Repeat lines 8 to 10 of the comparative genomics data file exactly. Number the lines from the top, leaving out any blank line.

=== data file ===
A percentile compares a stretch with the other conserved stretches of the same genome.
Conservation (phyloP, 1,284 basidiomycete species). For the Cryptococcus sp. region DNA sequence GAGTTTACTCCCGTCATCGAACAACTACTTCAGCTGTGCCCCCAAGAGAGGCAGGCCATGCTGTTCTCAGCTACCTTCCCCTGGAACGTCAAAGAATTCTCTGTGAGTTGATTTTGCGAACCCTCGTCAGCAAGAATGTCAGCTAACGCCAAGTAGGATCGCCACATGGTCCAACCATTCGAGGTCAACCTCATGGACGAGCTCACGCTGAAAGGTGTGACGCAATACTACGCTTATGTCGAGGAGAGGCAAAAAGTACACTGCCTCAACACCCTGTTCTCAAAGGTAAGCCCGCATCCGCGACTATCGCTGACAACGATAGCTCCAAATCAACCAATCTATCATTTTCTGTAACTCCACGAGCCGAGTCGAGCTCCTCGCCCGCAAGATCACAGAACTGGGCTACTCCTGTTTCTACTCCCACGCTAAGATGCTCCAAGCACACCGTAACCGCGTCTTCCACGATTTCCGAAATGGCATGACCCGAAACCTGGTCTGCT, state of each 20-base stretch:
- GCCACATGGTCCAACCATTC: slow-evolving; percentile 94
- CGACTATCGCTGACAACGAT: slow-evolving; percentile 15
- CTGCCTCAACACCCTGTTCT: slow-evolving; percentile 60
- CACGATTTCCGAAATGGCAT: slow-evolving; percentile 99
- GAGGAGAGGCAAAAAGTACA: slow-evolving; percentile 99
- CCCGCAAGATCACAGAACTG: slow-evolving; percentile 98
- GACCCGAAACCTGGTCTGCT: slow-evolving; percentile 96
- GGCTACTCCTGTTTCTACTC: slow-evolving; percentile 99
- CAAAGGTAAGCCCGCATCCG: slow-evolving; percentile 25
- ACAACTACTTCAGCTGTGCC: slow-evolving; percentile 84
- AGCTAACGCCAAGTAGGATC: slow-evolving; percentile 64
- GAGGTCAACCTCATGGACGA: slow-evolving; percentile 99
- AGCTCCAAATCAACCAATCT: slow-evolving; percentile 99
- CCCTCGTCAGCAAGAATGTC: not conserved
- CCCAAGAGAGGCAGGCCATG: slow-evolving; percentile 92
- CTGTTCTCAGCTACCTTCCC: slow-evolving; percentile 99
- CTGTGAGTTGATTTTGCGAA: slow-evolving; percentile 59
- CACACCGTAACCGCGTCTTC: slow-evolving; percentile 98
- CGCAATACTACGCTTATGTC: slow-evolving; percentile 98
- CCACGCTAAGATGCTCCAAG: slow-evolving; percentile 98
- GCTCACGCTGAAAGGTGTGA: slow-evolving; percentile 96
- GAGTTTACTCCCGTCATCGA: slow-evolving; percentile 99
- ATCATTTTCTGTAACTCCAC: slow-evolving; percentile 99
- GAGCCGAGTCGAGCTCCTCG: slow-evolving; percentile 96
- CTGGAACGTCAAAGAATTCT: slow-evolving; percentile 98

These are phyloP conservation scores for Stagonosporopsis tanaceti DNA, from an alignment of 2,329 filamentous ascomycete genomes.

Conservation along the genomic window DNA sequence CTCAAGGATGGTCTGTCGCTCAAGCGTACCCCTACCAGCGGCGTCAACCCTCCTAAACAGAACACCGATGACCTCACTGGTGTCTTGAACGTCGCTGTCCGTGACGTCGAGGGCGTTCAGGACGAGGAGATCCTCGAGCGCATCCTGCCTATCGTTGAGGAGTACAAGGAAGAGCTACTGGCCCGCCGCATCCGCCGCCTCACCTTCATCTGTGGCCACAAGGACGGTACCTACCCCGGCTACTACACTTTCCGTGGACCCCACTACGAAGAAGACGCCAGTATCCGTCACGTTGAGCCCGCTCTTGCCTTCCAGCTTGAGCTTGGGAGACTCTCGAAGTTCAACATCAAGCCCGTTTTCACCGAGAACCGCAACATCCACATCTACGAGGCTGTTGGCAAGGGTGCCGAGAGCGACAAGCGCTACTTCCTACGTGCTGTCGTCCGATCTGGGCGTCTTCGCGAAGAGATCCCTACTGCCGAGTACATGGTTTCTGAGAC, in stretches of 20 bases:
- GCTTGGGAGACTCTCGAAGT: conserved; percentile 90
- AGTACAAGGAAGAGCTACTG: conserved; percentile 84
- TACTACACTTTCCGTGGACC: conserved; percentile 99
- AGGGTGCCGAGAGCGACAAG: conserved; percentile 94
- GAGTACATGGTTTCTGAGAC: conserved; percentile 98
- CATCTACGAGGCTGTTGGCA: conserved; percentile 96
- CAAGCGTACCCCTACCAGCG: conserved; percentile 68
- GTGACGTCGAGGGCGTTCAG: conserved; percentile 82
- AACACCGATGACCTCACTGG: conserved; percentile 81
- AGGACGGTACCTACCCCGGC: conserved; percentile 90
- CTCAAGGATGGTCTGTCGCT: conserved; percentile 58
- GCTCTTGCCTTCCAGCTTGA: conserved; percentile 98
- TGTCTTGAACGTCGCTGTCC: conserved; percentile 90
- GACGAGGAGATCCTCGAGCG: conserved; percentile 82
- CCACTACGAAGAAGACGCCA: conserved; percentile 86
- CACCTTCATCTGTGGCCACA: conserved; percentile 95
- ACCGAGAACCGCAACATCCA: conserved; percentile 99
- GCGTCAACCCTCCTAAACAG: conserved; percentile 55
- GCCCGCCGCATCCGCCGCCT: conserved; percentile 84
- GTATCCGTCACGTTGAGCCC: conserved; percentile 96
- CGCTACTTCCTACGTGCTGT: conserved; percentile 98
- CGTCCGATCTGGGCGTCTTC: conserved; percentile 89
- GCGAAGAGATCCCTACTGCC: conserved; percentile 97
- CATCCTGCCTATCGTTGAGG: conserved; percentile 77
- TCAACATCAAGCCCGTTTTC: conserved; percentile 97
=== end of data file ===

- CCCGCAAGATCACAGAACTG: slow-evolving; percentile 98
- GACCCGAAACCTGGTCTGCT: slow-evolving; percentile 96
- GGCTACTCCTGTTTCTACTC: slow-evolving; percentile 99